“I’m so sorry you have to go back to work.”
I received this sentiment in my email inbox from a well-meaning stay-at-home mama friend when I announced that my maternity leave was ending and I’d be going back to work full-time in just a few short weeks. I thought about it long and hard for a few days before responding.
“Please don’t feel sorry for me. I don’t have to go back to work. I am choosing to go back. I find my work very fulfilling, I love my team and my boss, and I am actually looking forward to going back.”
I re-played my response in my mind a million times over the next few weeks, wondering if I was trying convince myself that what I wrote was true or if I truly was looking forward to going back to work. All of my professional working mama friends warned me that my first day back would most likely be the worst day of my life. They encouraged me to wear waterproof mascara, bring extra tissues, and to be sure my phone was fully charged as I would probably need to call our daycare provider at least ten times to check in …
My first day back in the office came and went, and I actually felt guilty … for not feeling more guilty. I didn’t cry all of my makeup off. I didn’t hide in my car with a box of tissues and sob. I didn’t call the daycare ten times. I did miss my daughter like crazy and couldn’t wait to pick her up at the end of the day, but the minute I walked into my office, I knew I made the right choice to return to work.
Don’t get me wrong: every day hasn’t been a walk in the park … some days are tough (like the Mondays after a family vacation or the occasional days after a night when my daughter goes to bed earlier than normal, crabby-exhausted from daycare), but all in all, I feel like we have fallen into a nice rhythm with me as a professional working mama.
While I am still a relative newbie at this (I have only been back at work full-time for nine months), I thought I’d share a few things that have helped me along the way:
Have Daddy do drop-off. Not a day goes by that I don’t thank God that my husband handles daycare drop-off! He has done drop-off from day one, as it just worked better with our schedules and commutes. We had to switch drop-off/pick-up responsibilities for a week this fall and I was so glad to switch back! It’s definitely hard to drop off your babe for the day, especially when they are going through separation anxiety. I know it’s hard for my husband, too, but he handles it with a positive attitude and gets less emotional about it than I do!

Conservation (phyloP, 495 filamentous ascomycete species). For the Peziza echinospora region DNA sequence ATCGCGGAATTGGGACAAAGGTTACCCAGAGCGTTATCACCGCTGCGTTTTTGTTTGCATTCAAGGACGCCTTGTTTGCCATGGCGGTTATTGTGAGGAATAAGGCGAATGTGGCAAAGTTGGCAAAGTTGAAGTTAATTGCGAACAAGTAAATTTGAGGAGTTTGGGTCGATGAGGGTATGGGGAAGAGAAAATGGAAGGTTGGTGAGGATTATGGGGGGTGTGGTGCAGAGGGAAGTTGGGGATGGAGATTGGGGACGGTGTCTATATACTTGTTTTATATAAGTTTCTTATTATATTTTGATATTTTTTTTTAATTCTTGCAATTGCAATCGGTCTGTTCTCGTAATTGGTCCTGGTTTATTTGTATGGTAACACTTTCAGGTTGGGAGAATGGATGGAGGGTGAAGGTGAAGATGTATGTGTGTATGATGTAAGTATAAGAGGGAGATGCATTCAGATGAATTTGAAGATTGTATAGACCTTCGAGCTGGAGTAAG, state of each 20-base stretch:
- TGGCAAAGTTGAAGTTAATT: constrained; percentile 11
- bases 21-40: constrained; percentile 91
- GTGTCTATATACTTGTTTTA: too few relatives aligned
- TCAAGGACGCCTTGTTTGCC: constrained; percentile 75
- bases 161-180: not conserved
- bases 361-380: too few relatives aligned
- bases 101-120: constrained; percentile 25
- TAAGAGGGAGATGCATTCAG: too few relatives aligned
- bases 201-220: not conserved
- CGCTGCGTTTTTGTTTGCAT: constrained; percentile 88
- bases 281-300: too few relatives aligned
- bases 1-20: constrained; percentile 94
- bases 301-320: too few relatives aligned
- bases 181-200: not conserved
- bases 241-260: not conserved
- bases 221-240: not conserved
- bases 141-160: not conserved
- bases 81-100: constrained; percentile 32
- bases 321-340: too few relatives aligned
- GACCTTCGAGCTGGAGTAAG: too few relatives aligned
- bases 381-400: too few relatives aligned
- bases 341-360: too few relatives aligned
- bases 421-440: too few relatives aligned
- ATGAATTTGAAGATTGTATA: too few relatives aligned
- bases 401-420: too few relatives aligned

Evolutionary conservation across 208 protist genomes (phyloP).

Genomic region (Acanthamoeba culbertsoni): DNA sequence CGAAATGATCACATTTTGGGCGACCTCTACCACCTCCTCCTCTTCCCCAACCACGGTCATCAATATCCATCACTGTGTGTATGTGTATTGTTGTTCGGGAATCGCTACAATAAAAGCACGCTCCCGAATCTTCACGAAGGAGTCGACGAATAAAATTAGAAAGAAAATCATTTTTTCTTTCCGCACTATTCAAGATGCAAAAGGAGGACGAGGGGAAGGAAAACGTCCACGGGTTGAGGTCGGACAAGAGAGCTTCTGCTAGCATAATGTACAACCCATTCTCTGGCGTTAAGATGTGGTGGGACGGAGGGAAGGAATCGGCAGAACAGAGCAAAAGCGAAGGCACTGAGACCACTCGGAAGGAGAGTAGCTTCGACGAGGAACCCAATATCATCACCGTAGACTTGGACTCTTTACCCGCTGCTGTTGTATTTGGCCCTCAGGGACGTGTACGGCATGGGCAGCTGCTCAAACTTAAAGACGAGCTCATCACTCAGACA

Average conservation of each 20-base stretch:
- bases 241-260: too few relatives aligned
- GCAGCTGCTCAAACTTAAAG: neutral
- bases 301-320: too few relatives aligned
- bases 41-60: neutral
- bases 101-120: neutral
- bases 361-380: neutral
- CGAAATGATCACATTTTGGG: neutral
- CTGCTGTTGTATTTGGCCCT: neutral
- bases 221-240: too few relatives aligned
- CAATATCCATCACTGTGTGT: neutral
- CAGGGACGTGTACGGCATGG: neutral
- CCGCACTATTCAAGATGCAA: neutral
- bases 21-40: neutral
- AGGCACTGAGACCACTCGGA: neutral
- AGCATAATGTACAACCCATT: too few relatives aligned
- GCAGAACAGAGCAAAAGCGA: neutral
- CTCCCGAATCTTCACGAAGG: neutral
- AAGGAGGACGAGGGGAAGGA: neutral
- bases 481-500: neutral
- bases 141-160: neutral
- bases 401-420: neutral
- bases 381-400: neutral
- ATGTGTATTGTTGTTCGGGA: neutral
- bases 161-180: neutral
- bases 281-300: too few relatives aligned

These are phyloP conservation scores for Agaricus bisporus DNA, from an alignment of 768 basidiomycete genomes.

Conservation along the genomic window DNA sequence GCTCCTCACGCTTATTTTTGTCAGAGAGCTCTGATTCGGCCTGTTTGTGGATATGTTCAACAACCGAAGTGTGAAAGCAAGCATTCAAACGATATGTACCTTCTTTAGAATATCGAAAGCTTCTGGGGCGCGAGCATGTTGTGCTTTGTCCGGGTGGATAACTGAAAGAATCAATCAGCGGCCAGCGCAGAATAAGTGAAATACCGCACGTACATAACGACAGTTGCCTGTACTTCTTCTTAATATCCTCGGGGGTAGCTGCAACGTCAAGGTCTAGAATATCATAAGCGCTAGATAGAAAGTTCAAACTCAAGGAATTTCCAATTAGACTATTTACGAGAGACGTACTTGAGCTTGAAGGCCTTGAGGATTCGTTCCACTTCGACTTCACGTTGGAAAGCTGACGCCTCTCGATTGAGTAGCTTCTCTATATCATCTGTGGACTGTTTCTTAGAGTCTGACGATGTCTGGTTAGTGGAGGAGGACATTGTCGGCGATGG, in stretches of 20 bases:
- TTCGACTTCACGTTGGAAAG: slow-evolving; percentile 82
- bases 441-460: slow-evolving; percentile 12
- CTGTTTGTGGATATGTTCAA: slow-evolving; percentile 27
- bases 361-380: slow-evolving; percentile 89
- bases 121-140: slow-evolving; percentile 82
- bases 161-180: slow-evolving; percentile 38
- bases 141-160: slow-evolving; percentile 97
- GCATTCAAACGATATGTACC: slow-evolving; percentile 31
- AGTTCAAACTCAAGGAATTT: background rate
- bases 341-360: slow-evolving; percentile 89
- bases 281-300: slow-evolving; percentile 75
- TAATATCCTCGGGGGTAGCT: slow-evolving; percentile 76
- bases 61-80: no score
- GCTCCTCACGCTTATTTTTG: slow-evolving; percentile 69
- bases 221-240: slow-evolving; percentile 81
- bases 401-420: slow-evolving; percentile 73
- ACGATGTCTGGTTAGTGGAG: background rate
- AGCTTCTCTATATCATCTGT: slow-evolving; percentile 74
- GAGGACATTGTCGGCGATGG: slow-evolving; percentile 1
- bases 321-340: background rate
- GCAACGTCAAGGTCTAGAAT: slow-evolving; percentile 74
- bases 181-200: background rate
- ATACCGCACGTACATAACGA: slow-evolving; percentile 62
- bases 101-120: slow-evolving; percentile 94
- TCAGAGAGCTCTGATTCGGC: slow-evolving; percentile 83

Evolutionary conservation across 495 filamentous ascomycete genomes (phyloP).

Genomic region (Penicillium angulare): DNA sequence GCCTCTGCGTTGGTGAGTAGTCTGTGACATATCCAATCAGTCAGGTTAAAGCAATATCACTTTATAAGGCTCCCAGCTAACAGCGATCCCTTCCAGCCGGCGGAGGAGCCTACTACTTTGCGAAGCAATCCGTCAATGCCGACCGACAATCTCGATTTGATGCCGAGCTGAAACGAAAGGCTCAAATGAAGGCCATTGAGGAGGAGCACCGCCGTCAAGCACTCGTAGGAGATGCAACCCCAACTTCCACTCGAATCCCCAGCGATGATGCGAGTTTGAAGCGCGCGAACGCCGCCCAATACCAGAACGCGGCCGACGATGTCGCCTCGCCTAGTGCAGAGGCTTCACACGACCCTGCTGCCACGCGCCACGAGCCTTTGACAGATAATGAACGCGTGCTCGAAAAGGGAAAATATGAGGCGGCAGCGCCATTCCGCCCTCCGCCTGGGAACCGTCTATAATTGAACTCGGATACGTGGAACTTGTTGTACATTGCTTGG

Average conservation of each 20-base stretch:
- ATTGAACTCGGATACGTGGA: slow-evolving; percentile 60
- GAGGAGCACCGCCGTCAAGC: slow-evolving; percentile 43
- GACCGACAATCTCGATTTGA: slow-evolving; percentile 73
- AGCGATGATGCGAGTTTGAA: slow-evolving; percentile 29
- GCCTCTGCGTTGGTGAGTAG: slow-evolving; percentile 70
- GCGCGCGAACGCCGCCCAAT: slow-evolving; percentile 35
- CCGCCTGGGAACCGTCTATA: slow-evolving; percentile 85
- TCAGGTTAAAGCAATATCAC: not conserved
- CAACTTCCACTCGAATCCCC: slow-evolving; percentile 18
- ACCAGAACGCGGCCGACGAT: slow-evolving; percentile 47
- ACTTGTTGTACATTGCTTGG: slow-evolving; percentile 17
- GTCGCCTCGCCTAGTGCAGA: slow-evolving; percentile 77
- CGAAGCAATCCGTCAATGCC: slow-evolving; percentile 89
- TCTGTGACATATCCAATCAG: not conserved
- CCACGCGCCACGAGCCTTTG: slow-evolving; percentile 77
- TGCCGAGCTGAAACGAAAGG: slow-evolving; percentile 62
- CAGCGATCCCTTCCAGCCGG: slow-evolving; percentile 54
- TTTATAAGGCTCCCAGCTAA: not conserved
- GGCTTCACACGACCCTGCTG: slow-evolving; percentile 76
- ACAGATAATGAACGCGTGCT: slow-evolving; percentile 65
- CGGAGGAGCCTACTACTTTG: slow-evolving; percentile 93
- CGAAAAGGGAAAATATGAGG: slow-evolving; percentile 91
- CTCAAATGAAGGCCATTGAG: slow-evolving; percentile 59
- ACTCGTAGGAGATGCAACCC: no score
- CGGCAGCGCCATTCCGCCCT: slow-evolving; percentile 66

Try a new work schedule. When I went back to work, I changed my hours. I work a 6:30 AM-3:30 PM schedule, which means I can pick my daughter up by 4 PM and have a couple more hours with her in the evening. This has worked really well for us, and all it took was a conversation with my manager for approval … and a loud alarm clock! Which brings me to …
Become an early bird. I love sleep. I always have, and someday, I’ll enjoy it again. But for now, I have made the choice to be an early bird. I get up at 4:55 AM every day of the week. On weekdays, I get ready for work and nurse my daughter before I start my day. On the weekends, I go out and run errands, do some laundry, or clean up the house so I can have more time to spend with my family during the day. Even though it takes me a few cups of coffee to make it through the hours before sunrise, it’s been totally worth it!
Follow your daycare provider’s schedule at home. We have found that by following our daycare provider’s schedule at home on the weekends (meal times and nap times, especially), our daughter is much happier and frankly, more fun to be around. When we have gone off her schedule too much (delaying naps for several hours, giving her lunch too late, etc.), she is fussier, more needy and has a harder time going back to daycare on Monday morning.
The freezer is your friend. I couldn’t make it through the week without my freezer meal stockpile! We try to cook dinner at least 2-3 times on weeknights and also on weekends, but it’s SO nice to pull a ready-made meal out of the freezer on Sunday night and have it thawing in the refrigerator for a weeknight when you just need something quick and easy. Our favorites are lasagna, any kind of soup, turkey pumpkin chili, scalloped potatoes and ham, and meatballs (for subs, spaghetti, or stroganoff).
Find a friend. When I first went back to work, I always got a little bitter (and jealous) seeing my stay-at-home mama friends posting on Facebook about their most recent MOPS outing or their play dates at the zoo, pool, or library. So I decided to find other professional working mamas in my office to meet up with for lunch or coffee a couple of times per month. These ladies have saved my sanity and have encouraged me in my role as a professional working mama.
Decide what NOT to do. When our schedules get crazy, we consciously try to give things up. I am normally a “lunch bringer,” but for the last two weeks, I haven’t brought my lunch with me to work. It’s harder on the bank account to buy lunch at work or eat out, but it’s been easier on our sanity to have one less thing to do in the evening. I also no longer go to the gym five days a week and I don’t watch TV on weeknights. I am also trying to unplug, at least until my daughter goes to bed… I’m still working on this one, but it’s strangely liberating to leave my phone in my purse until well after bedtime.
What do our fellow professional working mamas do to help your week run smoothly? What are you still working on?